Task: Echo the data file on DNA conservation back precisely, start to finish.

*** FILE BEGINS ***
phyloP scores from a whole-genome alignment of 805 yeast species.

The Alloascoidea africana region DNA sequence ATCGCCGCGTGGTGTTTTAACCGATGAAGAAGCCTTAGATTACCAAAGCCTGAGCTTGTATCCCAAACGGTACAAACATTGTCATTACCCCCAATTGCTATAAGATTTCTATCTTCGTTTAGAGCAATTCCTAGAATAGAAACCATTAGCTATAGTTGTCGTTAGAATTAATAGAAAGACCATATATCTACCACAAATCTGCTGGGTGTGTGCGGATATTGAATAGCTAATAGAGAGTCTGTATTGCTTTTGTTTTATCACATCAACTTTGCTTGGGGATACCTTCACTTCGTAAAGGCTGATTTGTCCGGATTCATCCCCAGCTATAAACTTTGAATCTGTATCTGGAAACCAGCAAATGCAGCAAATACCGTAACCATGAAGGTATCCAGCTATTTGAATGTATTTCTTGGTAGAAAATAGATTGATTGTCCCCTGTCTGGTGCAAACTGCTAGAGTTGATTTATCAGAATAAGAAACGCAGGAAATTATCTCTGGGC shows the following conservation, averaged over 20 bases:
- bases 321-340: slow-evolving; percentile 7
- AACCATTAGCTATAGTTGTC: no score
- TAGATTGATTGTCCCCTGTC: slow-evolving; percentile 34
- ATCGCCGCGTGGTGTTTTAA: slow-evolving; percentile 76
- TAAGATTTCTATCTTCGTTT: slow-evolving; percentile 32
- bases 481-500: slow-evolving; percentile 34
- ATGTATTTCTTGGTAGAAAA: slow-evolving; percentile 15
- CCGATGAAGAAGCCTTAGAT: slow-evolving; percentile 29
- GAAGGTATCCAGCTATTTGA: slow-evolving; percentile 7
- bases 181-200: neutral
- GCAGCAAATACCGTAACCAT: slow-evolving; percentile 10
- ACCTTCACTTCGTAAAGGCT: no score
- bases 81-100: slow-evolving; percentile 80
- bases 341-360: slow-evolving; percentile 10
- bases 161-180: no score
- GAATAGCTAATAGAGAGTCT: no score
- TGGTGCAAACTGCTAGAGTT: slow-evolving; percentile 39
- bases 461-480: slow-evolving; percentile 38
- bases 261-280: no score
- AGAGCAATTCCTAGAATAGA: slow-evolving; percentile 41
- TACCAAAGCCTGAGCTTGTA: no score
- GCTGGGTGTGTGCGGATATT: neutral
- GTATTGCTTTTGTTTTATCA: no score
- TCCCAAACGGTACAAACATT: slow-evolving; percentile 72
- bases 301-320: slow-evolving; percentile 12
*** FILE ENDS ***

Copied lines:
phyloP scores from a whole-genome alignment of 805 yeast species.

The Alloascoidea africana region DNA sequence ATCGCCGCGTGGTGTTTTAACCGATGAAGAAGCCTTAGATTACCAAAGCCTGAGCTTGTATCCCAAACGGTACAAACATTGTCATTACCCCCAATTGCTATAAGATTTCTATCTTCGTTTAGAGCAATTCCTAGAATAGAAACCATTAGCTATAGTTGTCGTTAGAATTAATAGAAAGACCATATATCTACCACAAATCTGCTGGGTGTGTGCGGATATTGAATAGCTAATAGAGAGTCTGTATTGCTTTTGTTTTATCACATCAACTTTGCTTGGGGATACCTTCACTTCGTAAAGGCTGATTTGTCCGGATTCATCCCCAGCTATAAACTTTGAATCTGTATCTGGAAACCAGCAAATGCAGCAAATACCGTAACCATGAAGGTATCCAGCTATTTGAATGTATTTCTTGGTAGAAAATAGATTGATTGTCCCCTGTCTGGTGCAAACTGCTAGAGTTGATTTATCAGAATAAGAAACGCAGGAAATTATCTCTGGGC shows the following conservation, averaged over 20 bases:
- bases 321-340: slow-evolving; percentile 7
- AACCATTAGCTATAGTTGTC: no score
- TAGATTGATTGTCCCCTGTC: slow-evolving; percentile 34
- ATCGCCGCGTGGTGTTTTAA: slow-evolving; percentile 76
- TAAGATTTCTATCTTCGTTT: slow-evolving; percentile 32
- bases 481-500: slow-evolving; percentile 34
- ATGTATTTCTTGGTAGAAAA: slow-evolving; percentile 15
- CCGATGAAGAAGCCTTAGAT: slow-evolving; percentile 29
- GAAGGTATCCAGCTATTTGA: slow-evolving; percentile 7
- bases 181-200: neutral
- GCAGCAAATACCGTAACCAT: slow-evolving; percentile 10
- ACCTTCACTTCGTAAAGGCT: no score
- bases 81-100: slow-evolving; percentile 80
- bases 341-360: slow-evolving; percentile 10
- bases 161-180: no score
- GAATAGCTAATAGAGAGTCT: no score
- TGGTGCAAACTGCTAGAGTT: slow-evolving; percentile 39
- bases 461-480: slow-evolving; percentile 38
- bases 261-280: no score
- AGAGCAATTCCTAGAATAGA: slow-evolving; percentile 41
- TACCAAAGCCTGAGCTTGTA: no score
- GCTGGGTGTGTGCGGATATT: neutral
- GTATTGCTTTTGTTTTATCA: no score
- TCCCAAACGGTACAAACATT: slow-evolving; percentile 72
- bases 301-320: slow-evolving; percentile 12